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UNIT I
INTRODUCTION
Chapter 1: Nature of Soil
Definition of soil: It is defined as an unconsolidated material, composed of solid particles,
produced by the disintegration of rocks.
Origin of soil:
Soils are formed by weathering of rocks due to mechanical disintegration or chemical
decomposition, when the rock surface is exposed to atmosphere for long duration. The soil
formed is classified in to residual soil and transported soil.
Residual soil:
If the soil stays at the place of its formation just near or above parent rock, it is known as
residual soil. The properties of the residual soil resemble that of the parent rock in general in
many aspects. The thickness of the residual soil formation s generally limited to a few meters.
Transported soil:
When the soil has been deposited at a place away from the place of origin, it is called the
transported soil. The Engineering properties of Transport soil at the place of deposition are
entirely different form the properties of the rock. Most of soil deposits are transported soil only.
Transported soils are further classified based on the transportation agents such as water, air, wind
etc.
(1) Water transported soil: Running water carries large quantities of soil either in
suspension or by rolling along the bed water erodes hill and deposits soils in the valleys.
It is also known as alluvial deposits. Deposits made in lakes are called lacustrine deposit.
Water carries soils to ocean are called marine deposits.
(2) Wind transported soils: The particles size of the soil depends upon the velocity of wind.
The finer particles are carried far away from the origin. Soil deposits by wind are also
called Aeolian deposits.
Marine deposits: These are mainly confined along a marrow belt near the coast in the south
west coast of India. These are thick layers of sand above deep deposits of soft marine clays.
These deposits have very low shearing strength and are highly compressible. They contain a
large amount of organic matter. These are soft and highly plastic.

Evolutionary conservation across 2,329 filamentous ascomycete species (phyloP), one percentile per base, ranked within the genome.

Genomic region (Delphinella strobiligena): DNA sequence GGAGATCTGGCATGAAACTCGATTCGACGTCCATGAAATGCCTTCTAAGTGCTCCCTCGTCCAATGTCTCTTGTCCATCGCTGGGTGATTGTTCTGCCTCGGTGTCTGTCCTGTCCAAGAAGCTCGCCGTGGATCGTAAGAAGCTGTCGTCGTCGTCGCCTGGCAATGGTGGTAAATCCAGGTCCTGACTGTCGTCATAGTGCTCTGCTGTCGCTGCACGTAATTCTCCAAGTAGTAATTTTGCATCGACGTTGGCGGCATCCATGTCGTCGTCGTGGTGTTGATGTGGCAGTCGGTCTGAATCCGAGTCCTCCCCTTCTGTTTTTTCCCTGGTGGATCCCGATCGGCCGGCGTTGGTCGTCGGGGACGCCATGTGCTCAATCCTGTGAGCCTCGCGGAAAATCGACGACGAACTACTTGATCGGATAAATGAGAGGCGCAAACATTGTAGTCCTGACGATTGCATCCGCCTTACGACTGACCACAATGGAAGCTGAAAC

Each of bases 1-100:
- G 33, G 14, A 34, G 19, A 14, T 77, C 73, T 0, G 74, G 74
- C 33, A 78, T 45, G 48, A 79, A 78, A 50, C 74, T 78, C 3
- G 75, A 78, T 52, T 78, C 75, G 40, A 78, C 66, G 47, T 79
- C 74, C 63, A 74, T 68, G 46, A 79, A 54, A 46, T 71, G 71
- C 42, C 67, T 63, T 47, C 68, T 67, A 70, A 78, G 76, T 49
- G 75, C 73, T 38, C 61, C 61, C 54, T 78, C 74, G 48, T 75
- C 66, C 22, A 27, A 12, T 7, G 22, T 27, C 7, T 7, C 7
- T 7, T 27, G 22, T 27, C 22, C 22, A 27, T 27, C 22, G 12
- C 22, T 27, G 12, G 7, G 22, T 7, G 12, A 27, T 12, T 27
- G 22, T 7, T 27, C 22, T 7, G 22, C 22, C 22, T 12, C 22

Different types of soils:
(1) Bentonilte: It is a type of clay with varies high percentage of clay mineral montmorillonite. It
results for decomposition of volcanic ash.
(2) Clay: It consists of microscopic and sub microscopic particles derived from the chemical
decomposition of rock. The soil size is known as 0.002 mm.
R.SHEELA DANIEL,
AP/CIVIL

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(3) Sand: It is a coarse grained soil, having particle size between 0.075 to 4.75 mm. The particles
are visible to eyes
(4) Silt: It is fine grained soil particles size 0.002 to 0.075 mm. The particles are not visible to
eyes.
(5) Gravel: Course grained soil size from 4.75 to 80 mm.
(6) Cobbles: These are large size of particles ranging from 80 to 300 mm.
(7) Kankar: Impure
(8) Loam: It is a mixture of sand, silt and clay.
Cohesive and Cohesive less soil:
Soil in where the absorbed water and particle attraction act such that it deforms plastically
at varying water contents are known as cohesive soil.
The soil compose of bulky grains are cohesive less soil. Many soils are mixture of bulky grains
or clay minerals and exhibit some degree of plasticity. Such soil termed as cohesive. If plasticity
effect is insignificant then it is called cohesive less.
Eg: Non plastic silt, sand gravel.
Inter relationship between n and e:
The sectional area perpendicular to the plane of paper is assumed as unity, the heights of the
block will represent the volumes. The volume of solids may be represented as Vs = 1. When the
soil is fully saturated, the voids are completely filled with water.
1/ n = V/Vv = Vv + Vs/ Vv
1/n = 1 + 1/e = (1+ e) / e

(Note Vv / Vs = e )

n = e / (1 + e)
Also 1/ e = (1/n) - 1 = (1-n) / n

e = n / (1-n )

Water content: w = Ww / Ws * 100 %

1)

Unit weight of water: w = Ww / Vw

2) Bulk unit weight of soil = or b = W / V


or b = M/V

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